I am fascinated by people who think and write about their life journeys. And if they have had some parallel experiences the more I resonate. I’m interested in how Christians think about expressing their faith through their lives. People who have lived some part of their lives in India especially in the Himalayas or who attended Woodstock School often have interests and concerns that are similar to mine. In this late autumn of my life I wanted to express my appreciation for the insights these seekers have provided me as I encountered them on the Web.
I ran across Jill three or four years ago. She was a young architect, designing schools for Himalayan village children. An adventurous young woman who also was a good photographer, she took well composed pictures of the Har-ki-dun mountain valley, a place I’d never been. But, above all, Jill was sensitively aware that she was put on this earth for a purpose. Her eloquent blogs attested to that. Her routine experiences were prayer like dialogues with her Creator.
Later, she made a pilgrimage to Africa for a short time to document the work of one group among many that seeks to make a difference there. Her photographer’s eye improved. There are some striking pictures from that collection.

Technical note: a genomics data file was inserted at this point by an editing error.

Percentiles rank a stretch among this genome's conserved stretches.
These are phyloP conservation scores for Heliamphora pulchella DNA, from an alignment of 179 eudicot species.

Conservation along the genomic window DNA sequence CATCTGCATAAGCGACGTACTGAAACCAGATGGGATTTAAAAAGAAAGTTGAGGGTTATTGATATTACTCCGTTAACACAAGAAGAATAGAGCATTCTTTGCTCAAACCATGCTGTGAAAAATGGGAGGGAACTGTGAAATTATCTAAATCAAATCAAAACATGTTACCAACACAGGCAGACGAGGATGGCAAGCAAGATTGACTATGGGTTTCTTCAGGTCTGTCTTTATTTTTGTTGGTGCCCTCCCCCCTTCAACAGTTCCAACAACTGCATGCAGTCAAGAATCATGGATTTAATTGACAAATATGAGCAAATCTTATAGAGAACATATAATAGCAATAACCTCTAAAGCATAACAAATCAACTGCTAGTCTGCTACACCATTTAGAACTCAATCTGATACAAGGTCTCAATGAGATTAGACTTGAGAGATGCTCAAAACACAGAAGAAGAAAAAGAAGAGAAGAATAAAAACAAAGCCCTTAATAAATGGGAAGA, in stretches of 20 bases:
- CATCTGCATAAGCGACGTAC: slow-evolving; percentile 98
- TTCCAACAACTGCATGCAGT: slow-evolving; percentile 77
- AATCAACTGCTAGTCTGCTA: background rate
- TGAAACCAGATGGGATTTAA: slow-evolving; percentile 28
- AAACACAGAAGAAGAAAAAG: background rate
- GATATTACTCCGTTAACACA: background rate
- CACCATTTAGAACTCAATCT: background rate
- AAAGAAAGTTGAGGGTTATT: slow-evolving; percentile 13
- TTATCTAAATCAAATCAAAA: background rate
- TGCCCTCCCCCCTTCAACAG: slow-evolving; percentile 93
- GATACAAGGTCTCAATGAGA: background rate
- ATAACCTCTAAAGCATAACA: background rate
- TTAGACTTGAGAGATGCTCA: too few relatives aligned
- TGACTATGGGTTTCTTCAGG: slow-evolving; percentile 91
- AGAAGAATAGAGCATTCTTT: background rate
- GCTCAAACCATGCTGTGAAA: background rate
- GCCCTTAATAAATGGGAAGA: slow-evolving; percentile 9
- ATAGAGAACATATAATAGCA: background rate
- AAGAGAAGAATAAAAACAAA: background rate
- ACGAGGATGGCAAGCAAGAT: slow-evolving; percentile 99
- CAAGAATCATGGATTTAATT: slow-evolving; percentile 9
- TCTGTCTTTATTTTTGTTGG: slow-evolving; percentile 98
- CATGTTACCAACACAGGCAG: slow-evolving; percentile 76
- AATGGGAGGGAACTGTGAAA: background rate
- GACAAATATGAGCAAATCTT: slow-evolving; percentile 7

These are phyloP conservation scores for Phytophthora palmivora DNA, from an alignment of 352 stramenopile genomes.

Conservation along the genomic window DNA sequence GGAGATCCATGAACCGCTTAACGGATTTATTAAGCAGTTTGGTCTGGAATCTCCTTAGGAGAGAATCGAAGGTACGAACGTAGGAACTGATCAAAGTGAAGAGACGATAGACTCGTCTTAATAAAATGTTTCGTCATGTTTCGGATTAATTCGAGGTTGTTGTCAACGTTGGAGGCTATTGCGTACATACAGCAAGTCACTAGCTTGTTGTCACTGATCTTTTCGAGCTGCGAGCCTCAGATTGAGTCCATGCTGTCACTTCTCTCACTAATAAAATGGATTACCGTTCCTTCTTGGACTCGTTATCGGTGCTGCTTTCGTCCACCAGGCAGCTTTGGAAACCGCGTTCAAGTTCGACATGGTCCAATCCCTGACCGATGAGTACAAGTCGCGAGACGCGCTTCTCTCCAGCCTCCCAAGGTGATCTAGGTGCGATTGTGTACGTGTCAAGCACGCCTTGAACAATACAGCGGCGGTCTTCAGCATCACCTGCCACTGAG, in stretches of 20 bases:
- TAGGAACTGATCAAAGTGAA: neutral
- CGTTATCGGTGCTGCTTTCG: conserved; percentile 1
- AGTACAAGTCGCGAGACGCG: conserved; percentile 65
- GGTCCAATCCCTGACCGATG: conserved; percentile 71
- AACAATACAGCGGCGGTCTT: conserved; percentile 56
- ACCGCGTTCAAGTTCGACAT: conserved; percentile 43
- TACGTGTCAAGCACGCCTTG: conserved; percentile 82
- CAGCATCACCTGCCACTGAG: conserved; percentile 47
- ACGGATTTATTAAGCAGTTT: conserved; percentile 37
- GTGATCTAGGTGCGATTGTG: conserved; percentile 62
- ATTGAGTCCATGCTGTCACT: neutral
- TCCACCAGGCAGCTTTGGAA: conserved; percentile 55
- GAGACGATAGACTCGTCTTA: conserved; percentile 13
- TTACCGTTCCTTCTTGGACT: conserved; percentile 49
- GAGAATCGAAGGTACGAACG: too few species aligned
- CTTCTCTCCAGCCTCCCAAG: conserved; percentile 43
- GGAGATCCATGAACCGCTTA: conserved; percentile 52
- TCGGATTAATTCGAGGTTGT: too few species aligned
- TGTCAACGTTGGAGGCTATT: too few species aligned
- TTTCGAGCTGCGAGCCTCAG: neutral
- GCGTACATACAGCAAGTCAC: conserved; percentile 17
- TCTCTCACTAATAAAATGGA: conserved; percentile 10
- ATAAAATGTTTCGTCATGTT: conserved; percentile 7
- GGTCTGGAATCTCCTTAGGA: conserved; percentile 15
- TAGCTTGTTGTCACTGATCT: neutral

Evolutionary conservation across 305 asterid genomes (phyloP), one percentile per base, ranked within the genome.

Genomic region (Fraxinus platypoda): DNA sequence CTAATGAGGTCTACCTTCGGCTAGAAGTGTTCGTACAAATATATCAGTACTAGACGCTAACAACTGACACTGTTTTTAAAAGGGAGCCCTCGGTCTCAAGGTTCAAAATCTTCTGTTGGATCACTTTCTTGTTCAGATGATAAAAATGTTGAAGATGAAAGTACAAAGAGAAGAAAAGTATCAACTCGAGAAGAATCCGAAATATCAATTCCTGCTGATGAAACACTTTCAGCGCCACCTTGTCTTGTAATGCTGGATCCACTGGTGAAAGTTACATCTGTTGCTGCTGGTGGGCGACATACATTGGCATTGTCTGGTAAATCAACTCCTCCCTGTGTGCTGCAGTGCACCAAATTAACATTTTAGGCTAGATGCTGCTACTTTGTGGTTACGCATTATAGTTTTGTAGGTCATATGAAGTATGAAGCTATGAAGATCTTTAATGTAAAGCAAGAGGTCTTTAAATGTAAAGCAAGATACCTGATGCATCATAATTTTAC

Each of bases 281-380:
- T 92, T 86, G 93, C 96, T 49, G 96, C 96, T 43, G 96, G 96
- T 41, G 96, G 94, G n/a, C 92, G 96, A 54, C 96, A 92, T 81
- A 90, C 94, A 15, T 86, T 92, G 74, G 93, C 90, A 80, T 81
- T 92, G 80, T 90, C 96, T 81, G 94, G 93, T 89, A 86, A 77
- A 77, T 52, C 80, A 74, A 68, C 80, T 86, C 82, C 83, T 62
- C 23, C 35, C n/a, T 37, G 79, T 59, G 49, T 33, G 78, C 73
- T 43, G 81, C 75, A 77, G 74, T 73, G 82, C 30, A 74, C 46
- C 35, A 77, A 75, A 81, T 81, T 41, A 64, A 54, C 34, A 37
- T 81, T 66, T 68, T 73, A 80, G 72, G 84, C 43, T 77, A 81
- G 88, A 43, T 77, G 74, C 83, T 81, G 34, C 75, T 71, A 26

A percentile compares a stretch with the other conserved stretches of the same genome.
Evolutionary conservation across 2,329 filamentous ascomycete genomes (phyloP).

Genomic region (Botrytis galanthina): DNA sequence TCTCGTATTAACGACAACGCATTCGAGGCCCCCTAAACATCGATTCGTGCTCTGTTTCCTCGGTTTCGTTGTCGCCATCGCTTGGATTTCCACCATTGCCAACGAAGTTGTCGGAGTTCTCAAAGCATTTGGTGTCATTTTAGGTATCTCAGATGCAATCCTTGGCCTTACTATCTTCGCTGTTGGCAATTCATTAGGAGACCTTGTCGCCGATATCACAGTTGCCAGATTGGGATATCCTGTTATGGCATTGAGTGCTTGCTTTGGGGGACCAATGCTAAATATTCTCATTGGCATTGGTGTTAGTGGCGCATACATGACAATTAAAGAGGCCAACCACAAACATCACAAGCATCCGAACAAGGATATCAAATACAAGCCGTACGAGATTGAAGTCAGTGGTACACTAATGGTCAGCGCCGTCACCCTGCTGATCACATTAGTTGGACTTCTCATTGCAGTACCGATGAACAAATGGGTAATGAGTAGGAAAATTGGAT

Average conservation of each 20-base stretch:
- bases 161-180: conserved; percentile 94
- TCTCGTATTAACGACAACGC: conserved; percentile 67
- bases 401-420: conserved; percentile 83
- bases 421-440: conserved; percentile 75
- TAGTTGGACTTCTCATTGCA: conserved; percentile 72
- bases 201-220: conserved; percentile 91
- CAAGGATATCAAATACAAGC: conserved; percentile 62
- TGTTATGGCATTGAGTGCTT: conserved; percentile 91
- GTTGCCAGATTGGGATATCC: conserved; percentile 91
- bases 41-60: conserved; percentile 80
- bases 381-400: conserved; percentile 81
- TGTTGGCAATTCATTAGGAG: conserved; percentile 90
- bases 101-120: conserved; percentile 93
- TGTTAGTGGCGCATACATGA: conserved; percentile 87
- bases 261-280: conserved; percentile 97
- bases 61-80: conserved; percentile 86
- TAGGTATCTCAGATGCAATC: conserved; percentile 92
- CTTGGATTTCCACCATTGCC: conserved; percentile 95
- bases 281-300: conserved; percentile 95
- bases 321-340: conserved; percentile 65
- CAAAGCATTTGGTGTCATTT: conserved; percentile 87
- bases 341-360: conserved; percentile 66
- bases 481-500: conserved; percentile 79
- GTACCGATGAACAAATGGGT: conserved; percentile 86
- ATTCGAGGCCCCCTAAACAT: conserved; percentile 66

Returning to California she is now making her way in life as a professional photographer. Jill is representative of the new Seekers. A word that describes the working out of their faith is missional. It resembles in several ways the early Anabaptist history of my own denomination, the Church of the Brethren.
Another is Rajiv. A Roanoke friend introduced me to him just this past year. He is an American military man with Indian parentage, serving in Afghanistan. He is where the rubber hits the road, so to speak, between two huge movements: the West and its basically hedonistic outlook on life and its bitter enemy, the small, fanatical and austere branch of fundamentalist Islam. His business is to conduct successful warfare against an implacable enemy. Yet, while thus occupied he muses about how to retain his humanity in such inhospitable circumstances. Miscalculation with such enormous force at his disposal can either take lives of his men or cause civilian casualties. It’s a delicate tight wire to walk. His blogs are earthy, entertaining, and informative. Rajiv understands his role in this pivotal effort, yet his blogs document in great detail that he is not just reacting but is thoughtfully proactive. If there is hope for success in Afghanistan, it will come from more who are like him.
Finally, there is the small but articulate group of bloggers who are living an interesting adventure as teachers at Woodstock School in the foothills of the Himalayas. It’s been interesting to follow them from their first impressions to settling in to the routine if there is such there. I recommend them to anyone who is interested in teaching there or even visiting in the area. This unique institution provides all who attend there the possibility of acquiring the third eye, that sees life from a more balanced perspective.